How Much Is a 1943 Dime worth? (+Value Chart)

Last Updated on August 29, 2022

If you are a beginner at collecting old coins and you are thinking about starting a new collection, then the 1943 Dime should be part of that collection.

Who could have thought in 1943 that one day a dime would be as valuable as it is today?

It may just be a coin back in 1943 but today, it holds a lot of history and value in it.

1943 D Mercury Dime Seller About Uncirculated


How Much Is 1943 Dime Worth?

The 1943 Dime is worth around $1.86 to $2 in good condition. This value is same for coins with or without the mintmark. 

For 1943 dimes that are in extremely fine condition, you may even be able to get something around $3.25 to $3.5. The value of the dime is $0.10, so compared to that eve $3.25 is a big number.

However, every variant has a different value based on various factors. The most popular collectible coins are the ones that are in uncirculated condition. 

In uncirculated condition, the value of the coin can go up to $35 and in some cases even more than that. The 1943 dime with full bands and in pristine condition can be worth over $10,000.

Full bands on coin means the features and texture of the coin are in pristine condition and you can clearly see each and every detail on the coin. There have also been coins that have sold for around $19,000 because of high grade and full bands.

The natural toning of the coin also adds value to it. 

Coin Type Good Very Good Extremely Fine Uncirculated MS60 Uncirculated MS65
1943 Dime $1.86  $2.43 $3.24 $6.03 $28
1943 D Dime $1.86  $2.43 $3.24 $6 $35
1943 S Dime $1.86  $2.43 $3.24 $6.98 $35

Why Is The 1943 Dime Known As The Winged Liberty Dime?

The 1943 dime is popularly known as the winged liberty dime due to its unique portrait of Liberty with wings engraved on the side of her head. This can be seen on the obverse of the 1943 Dime. 

Where Can Be Mintmark Found on 1943 Dime?

1943 D Mercury Dime Seller About Uncirculated

The mintmark on coins can give you information about the coin’s origin. It denotes the mint where the respective coin was minted.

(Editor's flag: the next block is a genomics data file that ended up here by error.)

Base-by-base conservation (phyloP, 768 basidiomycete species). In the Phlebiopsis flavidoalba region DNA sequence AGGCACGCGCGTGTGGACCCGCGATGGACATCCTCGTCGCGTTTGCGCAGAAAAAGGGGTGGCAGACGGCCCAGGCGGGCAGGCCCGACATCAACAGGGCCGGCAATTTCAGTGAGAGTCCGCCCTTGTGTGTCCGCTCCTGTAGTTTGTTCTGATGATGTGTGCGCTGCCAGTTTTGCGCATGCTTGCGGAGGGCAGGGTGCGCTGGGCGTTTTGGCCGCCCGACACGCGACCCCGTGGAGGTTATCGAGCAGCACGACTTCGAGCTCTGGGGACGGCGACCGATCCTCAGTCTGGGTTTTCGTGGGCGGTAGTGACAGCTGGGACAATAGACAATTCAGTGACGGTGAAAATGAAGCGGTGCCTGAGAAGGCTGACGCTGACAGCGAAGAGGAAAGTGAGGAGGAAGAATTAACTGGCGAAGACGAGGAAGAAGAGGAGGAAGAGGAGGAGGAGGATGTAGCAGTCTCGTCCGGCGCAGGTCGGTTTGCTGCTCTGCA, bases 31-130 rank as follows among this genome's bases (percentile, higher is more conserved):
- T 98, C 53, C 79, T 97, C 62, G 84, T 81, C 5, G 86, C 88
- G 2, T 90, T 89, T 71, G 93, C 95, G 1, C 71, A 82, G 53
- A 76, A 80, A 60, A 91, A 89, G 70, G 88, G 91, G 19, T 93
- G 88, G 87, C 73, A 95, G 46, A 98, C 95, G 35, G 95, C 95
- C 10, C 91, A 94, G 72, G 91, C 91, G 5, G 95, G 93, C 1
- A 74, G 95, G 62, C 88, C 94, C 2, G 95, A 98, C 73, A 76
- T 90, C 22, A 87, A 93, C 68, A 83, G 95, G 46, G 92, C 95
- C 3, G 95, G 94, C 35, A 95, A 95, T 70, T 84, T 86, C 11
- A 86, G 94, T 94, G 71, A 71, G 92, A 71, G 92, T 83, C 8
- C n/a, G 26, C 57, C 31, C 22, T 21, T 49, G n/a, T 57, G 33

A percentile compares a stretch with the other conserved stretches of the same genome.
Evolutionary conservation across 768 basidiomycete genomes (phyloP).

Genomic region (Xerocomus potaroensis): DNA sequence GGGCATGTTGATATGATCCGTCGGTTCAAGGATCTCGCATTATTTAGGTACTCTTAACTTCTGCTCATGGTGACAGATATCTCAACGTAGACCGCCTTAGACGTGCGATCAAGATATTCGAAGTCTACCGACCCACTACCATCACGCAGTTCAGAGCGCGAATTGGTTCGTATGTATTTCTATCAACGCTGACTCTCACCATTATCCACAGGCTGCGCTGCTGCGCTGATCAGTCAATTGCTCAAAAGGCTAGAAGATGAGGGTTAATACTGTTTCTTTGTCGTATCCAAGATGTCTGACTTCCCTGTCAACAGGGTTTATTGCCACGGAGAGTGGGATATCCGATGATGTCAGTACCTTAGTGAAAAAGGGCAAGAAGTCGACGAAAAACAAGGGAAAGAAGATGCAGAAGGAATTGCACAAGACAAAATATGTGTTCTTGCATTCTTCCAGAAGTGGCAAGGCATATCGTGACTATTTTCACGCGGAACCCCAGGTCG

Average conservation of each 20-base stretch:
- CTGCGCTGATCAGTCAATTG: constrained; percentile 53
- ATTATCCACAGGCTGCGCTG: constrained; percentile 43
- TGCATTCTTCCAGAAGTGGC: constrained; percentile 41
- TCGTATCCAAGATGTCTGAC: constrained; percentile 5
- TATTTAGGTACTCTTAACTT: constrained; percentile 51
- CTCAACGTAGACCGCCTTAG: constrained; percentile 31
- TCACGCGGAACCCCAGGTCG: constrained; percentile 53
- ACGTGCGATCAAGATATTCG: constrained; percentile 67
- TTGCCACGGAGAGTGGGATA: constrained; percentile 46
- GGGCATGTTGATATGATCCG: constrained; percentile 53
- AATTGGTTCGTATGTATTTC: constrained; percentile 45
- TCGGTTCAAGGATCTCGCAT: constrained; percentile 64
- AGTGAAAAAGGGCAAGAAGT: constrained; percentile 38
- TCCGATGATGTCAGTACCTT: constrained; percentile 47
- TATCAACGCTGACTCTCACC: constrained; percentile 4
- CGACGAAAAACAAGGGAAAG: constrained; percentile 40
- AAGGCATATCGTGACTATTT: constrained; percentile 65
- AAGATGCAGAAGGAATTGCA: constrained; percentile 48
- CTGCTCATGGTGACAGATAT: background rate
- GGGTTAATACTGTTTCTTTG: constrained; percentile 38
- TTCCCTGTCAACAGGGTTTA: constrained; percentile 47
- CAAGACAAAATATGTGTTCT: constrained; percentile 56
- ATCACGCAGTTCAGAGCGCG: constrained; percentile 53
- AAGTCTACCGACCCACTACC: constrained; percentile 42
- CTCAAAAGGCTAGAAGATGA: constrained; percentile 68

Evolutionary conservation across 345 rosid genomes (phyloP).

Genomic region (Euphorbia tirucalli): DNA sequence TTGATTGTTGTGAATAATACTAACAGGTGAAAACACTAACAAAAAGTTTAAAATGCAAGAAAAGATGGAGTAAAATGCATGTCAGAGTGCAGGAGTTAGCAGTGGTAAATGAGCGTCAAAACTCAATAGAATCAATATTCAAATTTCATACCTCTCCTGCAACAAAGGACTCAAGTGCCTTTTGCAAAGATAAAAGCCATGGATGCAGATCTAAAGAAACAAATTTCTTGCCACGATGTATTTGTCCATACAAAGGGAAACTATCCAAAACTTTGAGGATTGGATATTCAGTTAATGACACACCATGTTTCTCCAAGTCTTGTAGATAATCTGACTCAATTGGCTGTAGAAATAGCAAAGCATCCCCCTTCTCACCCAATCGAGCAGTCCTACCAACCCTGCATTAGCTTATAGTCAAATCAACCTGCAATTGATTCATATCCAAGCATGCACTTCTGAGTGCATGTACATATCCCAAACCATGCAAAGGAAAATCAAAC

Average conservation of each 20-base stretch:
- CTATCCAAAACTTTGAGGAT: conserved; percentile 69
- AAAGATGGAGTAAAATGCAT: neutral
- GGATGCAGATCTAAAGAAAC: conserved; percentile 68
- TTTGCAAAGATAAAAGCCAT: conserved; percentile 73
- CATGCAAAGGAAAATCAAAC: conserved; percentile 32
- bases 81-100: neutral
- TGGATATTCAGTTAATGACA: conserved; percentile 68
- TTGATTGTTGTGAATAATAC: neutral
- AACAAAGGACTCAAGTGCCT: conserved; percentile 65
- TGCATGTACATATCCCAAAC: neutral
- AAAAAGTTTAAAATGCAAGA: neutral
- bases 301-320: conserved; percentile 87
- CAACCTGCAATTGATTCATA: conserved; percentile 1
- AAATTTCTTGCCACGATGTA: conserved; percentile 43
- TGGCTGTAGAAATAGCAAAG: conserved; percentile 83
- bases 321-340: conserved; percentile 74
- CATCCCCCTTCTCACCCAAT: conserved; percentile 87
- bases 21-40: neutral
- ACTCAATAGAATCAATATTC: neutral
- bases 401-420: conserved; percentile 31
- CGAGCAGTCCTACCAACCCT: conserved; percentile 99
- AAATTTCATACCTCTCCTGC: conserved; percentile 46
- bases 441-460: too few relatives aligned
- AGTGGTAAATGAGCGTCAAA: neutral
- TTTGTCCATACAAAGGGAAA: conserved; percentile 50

The mintmark can be found on the reverse side of the 1943 dime. It is located on the bottom side of the coin.

However the size is very small so you might have to look very closely.

Why Is The 1943 Dime Rare?

There are several reasons why the 1943 dime is considered a rarity. One of the reasons is that these coins are very old.

They were minted around 80 years ago. Another reason is the fact that these coins are from a time when precious metal like silver was used in the coins.

These days the treasury does not mint coins with such high amounts of silver.

Looking for the value of other coins from 1943? Read more of our guides:

Where To Buy The 1943 Dime From?

There are many physical and online places where you can buy a 1943 dime. It is such a huge market that you can easily find them anywhere.

However, finding premium quality collectibles coins may be a bit challenging. Check out sites like eBay or other well reputed websites that only deal in selling old and valuable coins. Pawn Shops can also be a great place to buy or even sell your 1943 Dime.

One thing to be careful about is the authenticity of the coin. Make sure the coin is graded and authenticated by a well respected organization.

There are many fakes in the market so it is always best to meet the seller in person so you can check the coin yourself.

Errors On 1943 Dime: Broad Struck and Repunched

1943 D Mercury Dime Seller About Uncirculated

The 1943 dimes with mint errors are worth hundreds of dollars. A few 1943 dimes minted at the San Francisco Mint happened to be broad struck.

These coins can be sold for around $100 to $120. However different types of errors can increase the value on a different level. 

There are also some coins where the “S” mintmark was re-punched on the coin. Depending on the grade of these coins, their worth can go over $2000.

You can check this video to learn more about the errors on 1943 dime and how they would affect the coins value. 

Jackie Palmer is a Houston-based coin journalist and fashion enthusiast. She joined Jewels Advisor’s content team after years of experience as a content strategist, managing blogs and social channels for local stores. Jackie mostly collects and studies US coins produced during the 20th century and over the years, published hundreds of articles for multiple coin publications.